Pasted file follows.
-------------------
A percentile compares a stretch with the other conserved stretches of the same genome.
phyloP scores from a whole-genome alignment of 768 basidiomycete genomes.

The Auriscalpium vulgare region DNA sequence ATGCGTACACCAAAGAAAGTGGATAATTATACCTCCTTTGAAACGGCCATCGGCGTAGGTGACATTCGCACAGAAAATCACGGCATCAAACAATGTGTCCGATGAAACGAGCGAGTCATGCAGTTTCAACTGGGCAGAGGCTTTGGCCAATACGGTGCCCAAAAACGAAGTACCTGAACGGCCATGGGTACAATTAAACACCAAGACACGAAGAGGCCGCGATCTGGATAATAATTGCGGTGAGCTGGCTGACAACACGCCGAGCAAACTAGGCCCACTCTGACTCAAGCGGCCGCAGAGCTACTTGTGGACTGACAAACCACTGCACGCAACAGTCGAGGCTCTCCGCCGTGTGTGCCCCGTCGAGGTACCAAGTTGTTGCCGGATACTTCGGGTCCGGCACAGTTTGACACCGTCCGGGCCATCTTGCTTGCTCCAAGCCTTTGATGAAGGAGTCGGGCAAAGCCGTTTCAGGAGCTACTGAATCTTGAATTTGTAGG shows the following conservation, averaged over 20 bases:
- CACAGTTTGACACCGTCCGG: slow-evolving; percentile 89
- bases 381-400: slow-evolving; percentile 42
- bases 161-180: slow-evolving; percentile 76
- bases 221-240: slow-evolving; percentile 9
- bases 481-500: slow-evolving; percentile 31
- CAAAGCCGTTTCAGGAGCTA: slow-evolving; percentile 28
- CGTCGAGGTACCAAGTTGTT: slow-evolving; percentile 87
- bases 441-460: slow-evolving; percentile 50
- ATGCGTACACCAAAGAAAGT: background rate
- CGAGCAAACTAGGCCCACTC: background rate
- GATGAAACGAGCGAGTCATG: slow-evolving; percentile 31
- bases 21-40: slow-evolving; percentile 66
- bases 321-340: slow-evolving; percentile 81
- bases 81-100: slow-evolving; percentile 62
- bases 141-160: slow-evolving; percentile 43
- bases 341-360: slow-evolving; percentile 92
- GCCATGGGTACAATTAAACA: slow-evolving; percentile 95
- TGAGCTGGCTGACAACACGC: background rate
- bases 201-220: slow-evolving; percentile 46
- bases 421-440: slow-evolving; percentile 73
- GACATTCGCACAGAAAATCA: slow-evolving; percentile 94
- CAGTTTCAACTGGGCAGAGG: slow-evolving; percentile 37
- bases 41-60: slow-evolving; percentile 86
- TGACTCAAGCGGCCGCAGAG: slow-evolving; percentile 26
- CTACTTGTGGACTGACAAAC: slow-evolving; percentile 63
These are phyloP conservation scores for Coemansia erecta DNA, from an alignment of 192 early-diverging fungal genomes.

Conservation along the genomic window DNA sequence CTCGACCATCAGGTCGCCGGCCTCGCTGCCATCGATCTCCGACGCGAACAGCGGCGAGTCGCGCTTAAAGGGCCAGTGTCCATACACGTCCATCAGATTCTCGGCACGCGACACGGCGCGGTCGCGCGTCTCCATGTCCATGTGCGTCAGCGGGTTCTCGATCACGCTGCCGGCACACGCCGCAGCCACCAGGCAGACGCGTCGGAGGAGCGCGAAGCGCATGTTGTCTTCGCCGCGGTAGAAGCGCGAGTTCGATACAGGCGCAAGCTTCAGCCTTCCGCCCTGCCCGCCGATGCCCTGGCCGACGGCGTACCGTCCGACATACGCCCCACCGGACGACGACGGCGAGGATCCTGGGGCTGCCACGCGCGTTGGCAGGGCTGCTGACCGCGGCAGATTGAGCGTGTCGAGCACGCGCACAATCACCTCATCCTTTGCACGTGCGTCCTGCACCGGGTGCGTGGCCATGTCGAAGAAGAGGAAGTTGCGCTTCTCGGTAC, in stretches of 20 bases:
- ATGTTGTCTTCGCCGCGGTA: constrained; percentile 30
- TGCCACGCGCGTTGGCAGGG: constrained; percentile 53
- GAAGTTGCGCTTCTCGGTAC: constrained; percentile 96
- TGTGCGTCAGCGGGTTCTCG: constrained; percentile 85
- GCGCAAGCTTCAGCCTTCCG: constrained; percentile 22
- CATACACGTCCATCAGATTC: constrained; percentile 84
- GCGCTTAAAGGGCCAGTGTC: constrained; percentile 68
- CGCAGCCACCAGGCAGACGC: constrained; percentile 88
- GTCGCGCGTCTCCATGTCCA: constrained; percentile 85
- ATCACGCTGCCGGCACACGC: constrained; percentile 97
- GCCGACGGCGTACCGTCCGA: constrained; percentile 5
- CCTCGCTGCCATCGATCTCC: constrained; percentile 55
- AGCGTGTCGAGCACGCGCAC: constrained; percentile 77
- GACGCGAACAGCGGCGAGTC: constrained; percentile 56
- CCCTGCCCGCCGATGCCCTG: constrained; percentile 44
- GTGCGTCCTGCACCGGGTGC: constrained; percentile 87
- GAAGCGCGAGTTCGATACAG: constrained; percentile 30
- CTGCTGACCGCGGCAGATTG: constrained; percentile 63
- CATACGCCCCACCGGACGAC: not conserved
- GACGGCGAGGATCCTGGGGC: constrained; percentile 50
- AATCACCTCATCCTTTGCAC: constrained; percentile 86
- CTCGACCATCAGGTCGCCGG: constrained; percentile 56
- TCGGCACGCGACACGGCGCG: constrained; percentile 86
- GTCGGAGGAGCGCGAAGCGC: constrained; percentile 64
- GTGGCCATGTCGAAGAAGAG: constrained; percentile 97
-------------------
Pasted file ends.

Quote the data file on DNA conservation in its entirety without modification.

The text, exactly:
A percentile compares a stretch with the other conserved stretches of the same genome.
phyloP scores from a whole-genome alignment of 768 basidiomycete genomes.

The Auriscalpium vulgare region DNA sequence ATGCGTACACCAAAGAAAGTGGATAATTATACCTCCTTTGAAACGGCCATCGGCGTAGGTGACATTCGCACAGAAAATCACGGCATCAAACAATGTGTCCGATGAAACGAGCGAGTCATGCAGTTTCAACTGGGCAGAGGCTTTGGCCAATACGGTGCCCAAAAACGAAGTACCTGAACGGCCATGGGTACAATTAAACACCAAGACACGAAGAGGCCGCGATCTGGATAATAATTGCGGTGAGCTGGCTGACAACACGCCGAGCAAACTAGGCCCACTCTGACTCAAGCGGCCGCAGAGCTACTTGTGGACTGACAAACCACTGCACGCAACAGTCGAGGCTCTCCGCCGTGTGTGCCCCGTCGAGGTACCAAGTTGTTGCCGGATACTTCGGGTCCGGCACAGTTTGACACCGTCCGGGCCATCTTGCTTGCTCCAAGCCTTTGATGAAGGAGTCGGGCAAAGCCGTTTCAGGAGCTACTGAATCTTGAATTTGTAGG shows the following conservation, averaged over 20 bases:
- CACAGTTTGACACCGTCCGG: slow-evolving; percentile 89
- bases 381-400: slow-evolving; percentile 42
- bases 161-180: slow-evolving; percentile 76
- bases 221-240: slow-evolving; percentile 9
- bases 481-500: slow-evolving; percentile 31
- CAAAGCCGTTTCAGGAGCTA: slow-evolving; percentile 28
- CGTCGAGGTACCAAGTTGTT: slow-evolving; percentile 87
- bases 441-460: slow-evolving; percentile 50
- ATGCGTACACCAAAGAAAGT: background rate
- CGAGCAAACTAGGCCCACTC: background rate
- GATGAAACGAGCGAGTCATG: slow-evolving; percentile 31
- bases 21-40: slow-evolving; percentile 66
- bases 321-340: slow-evolving; percentile 81
- bases 81-100: slow-evolving; percentile 62
- bases 141-160: slow-evolving; percentile 43
- bases 341-360: slow-evolving; percentile 92
- GCCATGGGTACAATTAAACA: slow-evolving; percentile 95
- TGAGCTGGCTGACAACACGC: background rate
- bases 201-220: slow-evolving; percentile 46
- bases 421-440: slow-evolving; percentile 73
- GACATTCGCACAGAAAATCA: slow-evolving; percentile 94
- CAGTTTCAACTGGGCAGAGG: slow-evolving; percentile 37
- bases 41-60: slow-evolving; percentile 86
- TGACTCAAGCGGCCGCAGAG: slow-evolving; percentile 26
- CTACTTGTGGACTGACAAAC: slow-evolving; percentile 63
These are phyloP conservation scores for Coemansia erecta DNA, from an alignment of 192 early-diverging fungal genomes.

Conservation along the genomic window DNA sequence CTCGACCATCAGGTCGCCGGCCTCGCTGCCATCGATCTCCGACGCGAACAGCGGCGAGTCGCGCTTAAAGGGCCAGTGTCCATACACGTCCATCAGATTCTCGGCACGCGACACGGCGCGGTCGCGCGTCTCCATGTCCATGTGCGTCAGCGGGTTCTCGATCACGCTGCCGGCACACGCCGCAGCCACCAGGCAGACGCGTCGGAGGAGCGCGAAGCGCATGTTGTCTTCGCCGCGGTAGAAGCGCGAGTTCGATACAGGCGCAAGCTTCAGCCTTCCGCCCTGCCCGCCGATGCCCTGGCCGACGGCGTACCGTCCGACATACGCCCCACCGGACGACGACGGCGAGGATCCTGGGGCTGCCACGCGCGTTGGCAGGGCTGCTGACCGCGGCAGATTGAGCGTGTCGAGCACGCGCACAATCACCTCATCCTTTGCACGTGCGTCCTGCACCGGGTGCGTGGCCATGTCGAAGAAGAGGAAGTTGCGCTTCTCGGTAC, in stretches of 20 bases:
- ATGTTGTCTTCGCCGCGGTA: constrained; percentile 30
- TGCCACGCGCGTTGGCAGGG: constrained; percentile 53
- GAAGTTGCGCTTCTCGGTAC: constrained; percentile 96
- TGTGCGTCAGCGGGTTCTCG: constrained; percentile 85
- GCGCAAGCTTCAGCCTTCCG: constrained; percentile 22
- CATACACGTCCATCAGATTC: constrained; percentile 84
- GCGCTTAAAGGGCCAGTGTC: constrained; percentile 68
- CGCAGCCACCAGGCAGACGC: constrained; percentile 88
- GTCGCGCGTCTCCATGTCCA: constrained; percentile 85
- ATCACGCTGCCGGCACACGC: constrained; percentile 97
- GCCGACGGCGTACCGTCCGA: constrained; percentile 5
- CCTCGCTGCCATCGATCTCC: constrained; percentile 55
- AGCGTGTCGAGCACGCGCAC: constrained; percentile 77
- GACGCGAACAGCGGCGAGTC: constrained; percentile 56
- CCCTGCCCGCCGATGCCCTG: constrained; percentile 44
- GTGCGTCCTGCACCGGGTGC: constrained; percentile 87
- GAAGCGCGAGTTCGATACAG: constrained; percentile 30
- CTGCTGACCGCGGCAGATTG: constrained; percentile 63
- CATACGCCCCACCGGACGAC: not conserved
- GACGGCGAGGATCCTGGGGC: constrained; percentile 50
- AATCACCTCATCCTTTGCAC: constrained; percentile 86
- CTCGACCATCAGGTCGCCGG: constrained; percentile 56
- TCGGCACGCGACACGGCGCG: constrained; percentile 86
- GTCGGAGGAGCGCGAAGCGC: constrained; percentile 64
- GTGGCCATGTCGAAGAAGAG: constrained; percentile 97